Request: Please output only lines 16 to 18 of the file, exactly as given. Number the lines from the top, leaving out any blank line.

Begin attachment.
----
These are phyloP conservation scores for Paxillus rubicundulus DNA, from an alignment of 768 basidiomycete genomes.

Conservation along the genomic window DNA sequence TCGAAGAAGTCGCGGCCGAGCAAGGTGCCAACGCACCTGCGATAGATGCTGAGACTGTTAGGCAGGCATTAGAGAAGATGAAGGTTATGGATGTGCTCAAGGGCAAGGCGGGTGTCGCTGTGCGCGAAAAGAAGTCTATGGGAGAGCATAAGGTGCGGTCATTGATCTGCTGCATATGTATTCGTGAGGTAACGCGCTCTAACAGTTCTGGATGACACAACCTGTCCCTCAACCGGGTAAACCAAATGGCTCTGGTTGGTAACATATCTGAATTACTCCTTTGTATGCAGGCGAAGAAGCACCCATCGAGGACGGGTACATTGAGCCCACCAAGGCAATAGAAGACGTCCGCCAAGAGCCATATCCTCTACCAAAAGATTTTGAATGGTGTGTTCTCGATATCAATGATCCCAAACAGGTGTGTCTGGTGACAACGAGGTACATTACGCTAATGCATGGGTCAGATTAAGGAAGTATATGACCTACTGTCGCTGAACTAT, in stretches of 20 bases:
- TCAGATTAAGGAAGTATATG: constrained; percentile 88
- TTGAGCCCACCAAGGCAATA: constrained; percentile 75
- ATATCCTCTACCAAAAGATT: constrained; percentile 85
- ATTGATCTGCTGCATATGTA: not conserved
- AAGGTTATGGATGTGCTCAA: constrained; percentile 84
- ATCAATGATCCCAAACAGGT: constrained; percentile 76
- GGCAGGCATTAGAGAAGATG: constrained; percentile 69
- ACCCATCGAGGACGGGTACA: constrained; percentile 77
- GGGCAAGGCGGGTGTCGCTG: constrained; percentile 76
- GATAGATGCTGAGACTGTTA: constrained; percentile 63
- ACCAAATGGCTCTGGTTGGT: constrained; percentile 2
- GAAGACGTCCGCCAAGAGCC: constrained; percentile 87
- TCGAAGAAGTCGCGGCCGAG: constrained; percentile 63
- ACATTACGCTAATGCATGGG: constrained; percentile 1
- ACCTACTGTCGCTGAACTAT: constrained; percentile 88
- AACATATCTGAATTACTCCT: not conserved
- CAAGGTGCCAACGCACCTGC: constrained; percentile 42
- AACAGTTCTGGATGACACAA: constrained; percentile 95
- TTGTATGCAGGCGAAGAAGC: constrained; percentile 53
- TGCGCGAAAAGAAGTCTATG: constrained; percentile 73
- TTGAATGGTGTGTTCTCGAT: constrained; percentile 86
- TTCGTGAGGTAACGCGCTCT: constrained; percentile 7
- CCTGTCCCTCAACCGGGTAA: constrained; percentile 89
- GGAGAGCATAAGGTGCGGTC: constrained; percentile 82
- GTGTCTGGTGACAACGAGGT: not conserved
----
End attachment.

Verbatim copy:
- ACATTACGCTAATGCATGGG: constrained; percentile 1
- ACCTACTGTCGCTGAACTAT: constrained; percentile 88
- AACATATCTGAATTACTCCT: not conserved